As a Pavoni user, plumbing in always seemed odd to me because I was used to having a machine that used very little water, but reading about the cooling flushes, backflushes, etc I've started to understand why that might be desirable and that is the pull of the Alex (or the Vetrano), but given that I might not mind filling it at all and that I won't know until I try, it would be nice to put off the time/expense/trouble of plumbing the machine in, but still have the option (obviously something like a Vetrano with a flo-jet is another option but it adds cost).

If I knew I wouldn't regret a machine I couldn't plumb in I'd be very happy to choose between the Anita and the Domobar and I think I'd be thrilled with whichever one I chose. I probably wouldn't mind a pourover, but there are so many HBer's posts about how much they love their plumbed in machines that I am not sure.

I don't think the noise will bother me, unless I start making coffee when someone in the house is sleeping and it might wake them, but it is one of my lower priorities.


jthor wrote:they all taste the same...get a good conical grinder
As for the grinder, I just bought my stepless Macap M4 and am very happy with it. I know there are better grinders available, but given price, size, looks, etc, (and the review on this website), it seemed like the right choice for me and I have no regrets.

GC7 wrote: I purchased a Quickmill Anita and it is both beautiful (to my eye) and it makes great espresso. However, I would stronly recommend that any HX users and especially new espresso baristas get a machine that can be adapted to use the EricS temperature probe. It makes producing good to excellent espresso FAR FAR easier and more reproducible.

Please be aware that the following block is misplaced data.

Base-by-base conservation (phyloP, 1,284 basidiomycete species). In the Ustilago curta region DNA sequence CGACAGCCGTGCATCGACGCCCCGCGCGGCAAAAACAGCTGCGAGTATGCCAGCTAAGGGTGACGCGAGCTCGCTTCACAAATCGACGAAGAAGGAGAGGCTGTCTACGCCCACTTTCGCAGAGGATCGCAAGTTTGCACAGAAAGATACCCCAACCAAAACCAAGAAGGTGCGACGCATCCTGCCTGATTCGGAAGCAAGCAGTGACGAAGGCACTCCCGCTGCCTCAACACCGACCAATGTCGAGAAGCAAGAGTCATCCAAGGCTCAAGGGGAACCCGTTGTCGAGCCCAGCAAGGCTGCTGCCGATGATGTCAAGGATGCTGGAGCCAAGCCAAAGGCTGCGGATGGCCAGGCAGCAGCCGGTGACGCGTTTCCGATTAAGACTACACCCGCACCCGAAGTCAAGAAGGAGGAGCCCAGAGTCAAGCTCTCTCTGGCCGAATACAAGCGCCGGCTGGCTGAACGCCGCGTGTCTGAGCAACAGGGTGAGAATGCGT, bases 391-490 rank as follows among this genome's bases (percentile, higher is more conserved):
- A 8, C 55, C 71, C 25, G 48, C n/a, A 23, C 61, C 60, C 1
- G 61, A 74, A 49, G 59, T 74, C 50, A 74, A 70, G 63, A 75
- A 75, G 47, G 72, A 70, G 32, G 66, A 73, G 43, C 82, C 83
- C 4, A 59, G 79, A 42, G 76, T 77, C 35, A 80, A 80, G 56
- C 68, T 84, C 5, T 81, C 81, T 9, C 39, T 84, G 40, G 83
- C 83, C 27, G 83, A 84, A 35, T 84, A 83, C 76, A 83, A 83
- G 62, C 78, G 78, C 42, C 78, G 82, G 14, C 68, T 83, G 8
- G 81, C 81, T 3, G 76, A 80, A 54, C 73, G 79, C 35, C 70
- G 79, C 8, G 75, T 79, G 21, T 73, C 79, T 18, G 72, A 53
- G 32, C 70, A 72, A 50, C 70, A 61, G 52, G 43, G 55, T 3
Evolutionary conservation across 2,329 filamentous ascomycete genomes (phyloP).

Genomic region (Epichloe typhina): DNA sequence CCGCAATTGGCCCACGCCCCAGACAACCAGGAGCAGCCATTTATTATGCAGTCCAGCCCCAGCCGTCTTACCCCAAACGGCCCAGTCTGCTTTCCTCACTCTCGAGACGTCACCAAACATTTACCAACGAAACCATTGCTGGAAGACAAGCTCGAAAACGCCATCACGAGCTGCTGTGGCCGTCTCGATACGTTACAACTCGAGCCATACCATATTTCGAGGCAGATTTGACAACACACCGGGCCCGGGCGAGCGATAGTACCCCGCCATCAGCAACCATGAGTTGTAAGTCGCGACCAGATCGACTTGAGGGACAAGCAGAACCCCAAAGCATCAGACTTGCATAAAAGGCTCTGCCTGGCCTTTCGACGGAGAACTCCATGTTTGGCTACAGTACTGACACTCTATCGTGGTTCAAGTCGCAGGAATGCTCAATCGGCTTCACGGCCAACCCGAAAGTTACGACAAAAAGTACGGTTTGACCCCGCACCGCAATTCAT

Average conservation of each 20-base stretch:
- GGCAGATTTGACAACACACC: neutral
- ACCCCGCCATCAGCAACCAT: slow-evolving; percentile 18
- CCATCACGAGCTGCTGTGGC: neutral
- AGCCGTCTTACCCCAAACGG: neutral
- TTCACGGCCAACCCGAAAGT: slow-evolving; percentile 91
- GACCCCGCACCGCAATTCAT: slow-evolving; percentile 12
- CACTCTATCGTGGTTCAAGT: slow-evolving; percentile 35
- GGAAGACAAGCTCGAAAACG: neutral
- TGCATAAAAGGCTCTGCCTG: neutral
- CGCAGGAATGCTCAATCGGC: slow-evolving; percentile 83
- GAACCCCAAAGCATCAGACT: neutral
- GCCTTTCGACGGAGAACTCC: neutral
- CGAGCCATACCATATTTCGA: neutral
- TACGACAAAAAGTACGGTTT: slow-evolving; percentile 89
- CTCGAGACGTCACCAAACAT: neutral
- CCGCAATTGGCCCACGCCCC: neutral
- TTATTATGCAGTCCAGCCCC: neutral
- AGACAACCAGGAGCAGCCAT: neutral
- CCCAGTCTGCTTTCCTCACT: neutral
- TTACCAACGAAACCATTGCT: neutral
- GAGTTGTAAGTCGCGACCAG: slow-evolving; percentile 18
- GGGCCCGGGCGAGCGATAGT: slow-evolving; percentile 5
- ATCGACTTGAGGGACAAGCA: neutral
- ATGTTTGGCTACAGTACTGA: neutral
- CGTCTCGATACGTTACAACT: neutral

Agreed on both counts. Erics, your thermometer will be in whatever machine I end up with and is the reason I don't feel compelled to get a PID'd double boiler! (Although I haven't ruled those out completely yet). Also I think the Anita is beautiful. Based on the pictures I think it is a close second to the Domobar for me and I actually like the look slightly better than the more expensive Quickmill machines from its own line! My wife's least favorite is the Domobar, so aesthetically the Anita is the big winner.

zin1953 wrote:Hugh,



The biggest factor you need to consider (IMHO, of course) is the vendor, with service both before and after the sale. Both Chris' Coffee (Izzo and QuickMill) and 1st-Line (Vibiemme) provide excellent service, in my experience.

The vendors do seem very important to me and that is why I'm considering these three machines. I've had great experiences with Chris' coffee. In the past year I've had very good conversations with the people at Espressoparts NW, Stefano's Espresso Care, and 1rst-Line, asking questions and/or ordering smaller items such as naked portafilters. Combining that with impressions from posts on the web all 4 seem like great choices as vendors (although again I only have first hand, major purchasing experiences with Chris'). There are a couple of vendors that I don't trust as much based on comments posted here or other places and that crossed a few machines off of my list. Luckily, 4 vendors is more than enough!

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GC7
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#8: Post by GC7 »